National sterilization of the mind by @BloggersRUs
National sterilization of the mind
by Tom Sullivan
Knowledge is power. But knowledge is not its only source. Those who hoard power view education as a threat to be controlled and managed. The financial elite, political power brokers, and resurgent fascists fear a population with knowledge. A population with the ability to think critically and to challenge the fire hose of bullshit that now drowns out critical thought is a threat. Better to keep power concentrated where it belongs: at the top.
“In a world where nothing is true, all that is left to choose from are competing fictions,” writes Henry Giroux in a two-part analysis for Salon. “One consequence is that everything begins to look like a lie.”
In such a world, the better lie becomes de facto truth. The better liar, de facto king.
Across the globe, the forces of free-market fundamentalism are using media establishments and public and higher education to reproduce the corporate-driven culture of neoliberalism. In addition, they are waging an assault on the historically guaranteed social provisions and civil rights provided by the welfare state, public schools, unions, feminist organizations and social services, among others, all the while undercutting public faith in the defining institutions of democracy.
As a teacher and public intellectual, Giroux sees “manufactured illiteracy” as a tool of control under “neoliberal fascism” that renders all misfortunes individual failings “regardless of whether the roots of such problems lie in larger systemic forces.” Educating the population in such a desocialized environment make teaching “a form of militant hope,” and “a moral and political practice.”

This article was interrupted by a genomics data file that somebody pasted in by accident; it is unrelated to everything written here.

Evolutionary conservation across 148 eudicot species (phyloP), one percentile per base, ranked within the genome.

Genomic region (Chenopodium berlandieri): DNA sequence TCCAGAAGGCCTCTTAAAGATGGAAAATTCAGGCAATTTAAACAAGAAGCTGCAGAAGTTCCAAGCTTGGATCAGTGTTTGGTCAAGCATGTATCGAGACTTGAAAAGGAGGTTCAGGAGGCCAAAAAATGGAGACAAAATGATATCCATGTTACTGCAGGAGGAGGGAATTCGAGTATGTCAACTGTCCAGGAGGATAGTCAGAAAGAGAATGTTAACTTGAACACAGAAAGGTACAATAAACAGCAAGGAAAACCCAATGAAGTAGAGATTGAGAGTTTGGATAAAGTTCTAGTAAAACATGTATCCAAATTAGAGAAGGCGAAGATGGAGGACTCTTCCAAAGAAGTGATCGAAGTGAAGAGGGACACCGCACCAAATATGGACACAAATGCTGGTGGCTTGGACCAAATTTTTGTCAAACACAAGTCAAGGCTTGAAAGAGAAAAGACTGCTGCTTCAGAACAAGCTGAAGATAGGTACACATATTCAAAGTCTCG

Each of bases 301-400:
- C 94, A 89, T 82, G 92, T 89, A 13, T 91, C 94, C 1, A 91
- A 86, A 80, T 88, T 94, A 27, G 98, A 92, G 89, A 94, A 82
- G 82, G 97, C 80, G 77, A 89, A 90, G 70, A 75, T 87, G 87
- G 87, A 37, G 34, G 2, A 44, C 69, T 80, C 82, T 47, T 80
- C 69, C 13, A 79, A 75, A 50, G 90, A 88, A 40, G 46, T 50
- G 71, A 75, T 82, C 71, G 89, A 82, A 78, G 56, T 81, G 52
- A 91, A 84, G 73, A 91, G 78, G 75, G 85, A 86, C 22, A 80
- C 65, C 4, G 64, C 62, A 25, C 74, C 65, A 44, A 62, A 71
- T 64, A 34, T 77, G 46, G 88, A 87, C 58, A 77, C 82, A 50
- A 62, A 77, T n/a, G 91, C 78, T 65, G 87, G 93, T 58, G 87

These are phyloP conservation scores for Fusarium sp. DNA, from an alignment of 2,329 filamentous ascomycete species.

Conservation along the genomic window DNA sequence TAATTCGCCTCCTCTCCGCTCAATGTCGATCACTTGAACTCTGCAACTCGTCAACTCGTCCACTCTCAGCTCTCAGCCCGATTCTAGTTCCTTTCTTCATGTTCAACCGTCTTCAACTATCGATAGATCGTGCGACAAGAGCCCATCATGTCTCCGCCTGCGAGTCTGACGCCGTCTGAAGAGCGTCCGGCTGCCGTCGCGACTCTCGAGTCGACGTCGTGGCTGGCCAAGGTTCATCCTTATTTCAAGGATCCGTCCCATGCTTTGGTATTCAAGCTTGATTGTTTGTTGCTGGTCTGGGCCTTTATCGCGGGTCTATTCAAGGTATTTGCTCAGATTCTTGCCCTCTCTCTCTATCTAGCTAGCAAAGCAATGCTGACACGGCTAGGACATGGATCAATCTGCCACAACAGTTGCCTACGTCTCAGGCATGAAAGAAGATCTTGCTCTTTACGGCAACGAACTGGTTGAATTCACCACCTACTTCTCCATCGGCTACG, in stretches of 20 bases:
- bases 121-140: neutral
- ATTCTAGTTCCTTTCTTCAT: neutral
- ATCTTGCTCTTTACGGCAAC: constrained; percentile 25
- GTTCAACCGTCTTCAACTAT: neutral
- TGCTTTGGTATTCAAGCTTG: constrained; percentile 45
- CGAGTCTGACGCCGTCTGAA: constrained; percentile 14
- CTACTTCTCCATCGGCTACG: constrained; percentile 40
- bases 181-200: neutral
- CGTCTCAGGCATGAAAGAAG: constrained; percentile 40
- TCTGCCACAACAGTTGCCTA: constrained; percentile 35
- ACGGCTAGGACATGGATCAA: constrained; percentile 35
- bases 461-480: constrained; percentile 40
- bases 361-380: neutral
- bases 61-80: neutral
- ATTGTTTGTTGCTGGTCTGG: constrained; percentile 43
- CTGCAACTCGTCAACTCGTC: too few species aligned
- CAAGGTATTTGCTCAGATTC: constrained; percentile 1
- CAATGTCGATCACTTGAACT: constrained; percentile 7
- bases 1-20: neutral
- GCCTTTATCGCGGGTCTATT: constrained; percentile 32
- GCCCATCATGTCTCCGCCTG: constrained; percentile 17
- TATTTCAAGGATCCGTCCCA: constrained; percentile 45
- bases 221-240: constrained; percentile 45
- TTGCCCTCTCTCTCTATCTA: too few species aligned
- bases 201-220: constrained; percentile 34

Pedagogy, Giroux insists, “is always political because it is connected to the acquisition of agency.”
What the Donald Trumps, the Viktor Orbáns, their contingent allies both financial and political, and fawning acolytes demand is a form of national sterilization of the mind.
Restoring agency, Giroux suggests, involves education in “defense of the public good, the commons and a global democracy.” Corporatized, privatized education has erased civic literacy, substituting “an obsession with accountability schemes, an audit culture, market values, and an unreflective immersion in the crude empiricism of a data-obsessed, market-driven society.”
The effort to terraform our minds and build better consumers as a substitute for civic engagement requires remaking the culture and erasing the ideals that built the world’s most durable democracy. The merciless logic of shareholder capitalism is an old complaint here. And here and here and here.
Where America once stood for the kind of country people would want, now it stands for the kind of stuff we hope to buy. Where once some of the best educated leaders the world ever produced launched an experiment in democracy that challenged old thinking, thinking is just what today’s leaders hope to eradicate and replace with bread and circuses. Forced-birth conservatives want American babies, lots of babies, then to sterilize their minds.
Giroux offers re-radicalized teaching as an antidote to civic illiteracy. How that manifests today is anyone’s guess. Life in the creeping fascist world he describes resembles one of those dreams in which faced with imminent threat, the dreamer is paralyzed, unable to flee.
Rick Blaine tried fleeing to Casablanca to numb painful memories with alcohol. He ended up rejoining the fight against fascism.